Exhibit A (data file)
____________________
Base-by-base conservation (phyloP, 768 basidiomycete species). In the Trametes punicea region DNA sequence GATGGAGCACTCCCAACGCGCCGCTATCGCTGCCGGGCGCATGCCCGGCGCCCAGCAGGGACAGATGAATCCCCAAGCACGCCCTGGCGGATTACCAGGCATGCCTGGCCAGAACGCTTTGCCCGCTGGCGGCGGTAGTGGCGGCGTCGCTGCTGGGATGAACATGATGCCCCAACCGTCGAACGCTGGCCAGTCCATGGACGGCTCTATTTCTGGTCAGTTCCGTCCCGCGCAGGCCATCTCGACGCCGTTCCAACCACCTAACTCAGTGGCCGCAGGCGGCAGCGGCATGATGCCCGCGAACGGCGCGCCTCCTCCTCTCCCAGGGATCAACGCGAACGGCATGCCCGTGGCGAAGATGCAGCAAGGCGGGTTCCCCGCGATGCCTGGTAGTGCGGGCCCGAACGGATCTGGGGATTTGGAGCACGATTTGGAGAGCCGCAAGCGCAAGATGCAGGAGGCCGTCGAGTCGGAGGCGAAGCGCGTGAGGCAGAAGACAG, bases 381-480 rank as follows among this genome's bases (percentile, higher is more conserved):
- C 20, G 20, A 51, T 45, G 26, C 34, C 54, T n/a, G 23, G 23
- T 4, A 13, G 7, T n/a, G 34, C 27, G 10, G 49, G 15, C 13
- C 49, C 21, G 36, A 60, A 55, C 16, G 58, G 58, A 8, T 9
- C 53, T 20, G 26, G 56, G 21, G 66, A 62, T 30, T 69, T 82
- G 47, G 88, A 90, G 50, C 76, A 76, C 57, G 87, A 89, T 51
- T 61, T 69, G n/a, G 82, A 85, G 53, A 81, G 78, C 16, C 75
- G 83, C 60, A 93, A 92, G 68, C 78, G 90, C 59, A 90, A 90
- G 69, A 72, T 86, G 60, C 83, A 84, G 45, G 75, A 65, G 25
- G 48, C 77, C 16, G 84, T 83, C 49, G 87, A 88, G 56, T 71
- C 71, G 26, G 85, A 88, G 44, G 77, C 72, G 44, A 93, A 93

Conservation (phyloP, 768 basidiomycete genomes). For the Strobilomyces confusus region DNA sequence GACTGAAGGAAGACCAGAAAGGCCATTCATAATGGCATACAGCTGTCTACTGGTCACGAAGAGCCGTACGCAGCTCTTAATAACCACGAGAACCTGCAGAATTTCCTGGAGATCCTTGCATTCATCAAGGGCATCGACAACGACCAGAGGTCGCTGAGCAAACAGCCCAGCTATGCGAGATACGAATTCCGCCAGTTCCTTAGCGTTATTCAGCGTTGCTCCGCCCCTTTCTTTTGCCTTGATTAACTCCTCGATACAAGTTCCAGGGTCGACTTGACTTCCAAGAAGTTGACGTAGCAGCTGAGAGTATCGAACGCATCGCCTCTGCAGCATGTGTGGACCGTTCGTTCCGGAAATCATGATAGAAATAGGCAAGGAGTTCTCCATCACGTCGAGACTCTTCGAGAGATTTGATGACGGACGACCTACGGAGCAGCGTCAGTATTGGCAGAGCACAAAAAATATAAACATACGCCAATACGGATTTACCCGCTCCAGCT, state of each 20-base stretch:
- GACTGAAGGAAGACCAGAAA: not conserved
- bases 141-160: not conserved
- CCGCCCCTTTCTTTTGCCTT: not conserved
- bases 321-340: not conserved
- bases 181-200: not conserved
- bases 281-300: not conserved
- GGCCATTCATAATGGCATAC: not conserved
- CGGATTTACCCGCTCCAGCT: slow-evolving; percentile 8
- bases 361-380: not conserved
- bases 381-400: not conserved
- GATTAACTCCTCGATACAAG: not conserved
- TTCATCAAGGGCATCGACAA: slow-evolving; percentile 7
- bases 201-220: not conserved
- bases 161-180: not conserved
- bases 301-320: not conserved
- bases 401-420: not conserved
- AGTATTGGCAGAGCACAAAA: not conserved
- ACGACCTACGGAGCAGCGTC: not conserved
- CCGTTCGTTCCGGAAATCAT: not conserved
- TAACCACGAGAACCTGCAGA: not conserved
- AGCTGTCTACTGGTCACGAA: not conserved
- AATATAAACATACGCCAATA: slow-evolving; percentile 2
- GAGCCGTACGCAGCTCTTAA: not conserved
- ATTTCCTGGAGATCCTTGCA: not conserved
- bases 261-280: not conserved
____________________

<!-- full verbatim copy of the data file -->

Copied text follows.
Base-by-base conservation (phyloP, 768 basidiomycete species). In the Trametes punicea region DNA sequence GATGGAGCACTCCCAACGCGCCGCTATCGCTGCCGGGCGCATGCCCGGCGCCCAGCAGGGACAGATGAATCCCCAAGCACGCCCTGGCGGATTACCAGGCATGCCTGGCCAGAACGCTTTGCCCGCTGGCGGCGGTAGTGGCGGCGTCGCTGCTGGGATGAACATGATGCCCCAACCGTCGAACGCTGGCCAGTCCATGGACGGCTCTATTTCTGGTCAGTTCCGTCCCGCGCAGGCCATCTCGACGCCGTTCCAACCACCTAACTCAGTGGCCGCAGGCGGCAGCGGCATGATGCCCGCGAACGGCGCGCCTCCTCCTCTCCCAGGGATCAACGCGAACGGCATGCCCGTGGCGAAGATGCAGCAAGGCGGGTTCCCCGCGATGCCTGGTAGTGCGGGCCCGAACGGATCTGGGGATTTGGAGCACGATTTGGAGAGCCGCAAGCGCAAGATGCAGGAGGCCGTCGAGTCGGAGGCGAAGCGCGTGAGGCAGAAGACAG, bases 381-480 rank as follows among this genome's bases (percentile, higher is more conserved):
- C 20, G 20, A 51, T 45, G 26, C 34, C 54, T n/a, G 23, G 23
- T 4, A 13, G 7, T n/a, G 34, C 27, G 10, G 49, G 15, C 13
- C 49, C 21, G 36, A 60, A 55, C 16, G 58, G 58, A 8, T 9
- C 53, T 20, G 26, G 56, G 21, G 66, A 62, T 30, T 69, T 82
- G 47, G 88, A 90, G 50, C 76, A 76, C 57, G 87, A 89, T 51
- T 61, T 69, G n/a, G 82, A 85, G 53, A 81, G 78, C 16, C 75
- G 83, C 60, A 93, A 92, G 68, C 78, G 90, C 59, A 90, A 90
- G 69, A 72, T 86, G 60, C 83, A 84, G 45, G 75, A 65, G 25
- G 48, C 77, C 16, G 84, T 83, C 49, G 87, A 88, G 56, T 71
- C 71, G 26, G 85, A 88, G 44, G 77, C 72, G 44, A 93, A 93

Conservation (phyloP, 768 basidiomycete genomes). For the Strobilomyces confusus region DNA sequence GACTGAAGGAAGACCAGAAAGGCCATTCATAATGGCATACAGCTGTCTACTGGTCACGAAGAGCCGTACGCAGCTCTTAATAACCACGAGAACCTGCAGAATTTCCTGGAGATCCTTGCATTCATCAAGGGCATCGACAACGACCAGAGGTCGCTGAGCAAACAGCCCAGCTATGCGAGATACGAATTCCGCCAGTTCCTTAGCGTTATTCAGCGTTGCTCCGCCCCTTTCTTTTGCCTTGATTAACTCCTCGATACAAGTTCCAGGGTCGACTTGACTTCCAAGAAGTTGACGTAGCAGCTGAGAGTATCGAACGCATCGCCTCTGCAGCATGTGTGGACCGTTCGTTCCGGAAATCATGATAGAAATAGGCAAGGAGTTCTCCATCACGTCGAGACTCTTCGAGAGATTTGATGACGGACGACCTACGGAGCAGCGTCAGTATTGGCAGAGCACAAAAAATATAAACATACGCCAATACGGATTTACCCGCTCCAGCT, state of each 20-base stretch:
- GACTGAAGGAAGACCAGAAA: not conserved
- bases 141-160: not conserved
- CCGCCCCTTTCTTTTGCCTT: not conserved
- bases 321-340: not conserved
- bases 181-200: not conserved
- bases 281-300: not conserved
- GGCCATTCATAATGGCATAC: not conserved
- CGGATTTACCCGCTCCAGCT: slow-evolving; percentile 8
- bases 361-380: not conserved
- bases 381-400: not conserved
- GATTAACTCCTCGATACAAG: not conserved
- TTCATCAAGGGCATCGACAA: slow-evolving; percentile 7
- bases 201-220: not conserved
- bases 161-180: not conserved
- bases 301-320: not conserved
- bases 401-420: not conserved
- AGTATTGGCAGAGCACAAAA: not conserved
- ACGACCTACGGAGCAGCGTC: not conserved
- CCGTTCGTTCCGGAAATCAT: not conserved
- TAACCACGAGAACCTGCAGA: not conserved
- AGCTGTCTACTGGTCACGAA: not conserved
- AATATAAACATACGCCAATA: slow-evolving; percentile 2
- GAGCCGTACGCAGCTCTTAA: not conserved
- ATTTCCTGGAGATCCTTGCA: not conserved
- bases 261-280: not conserved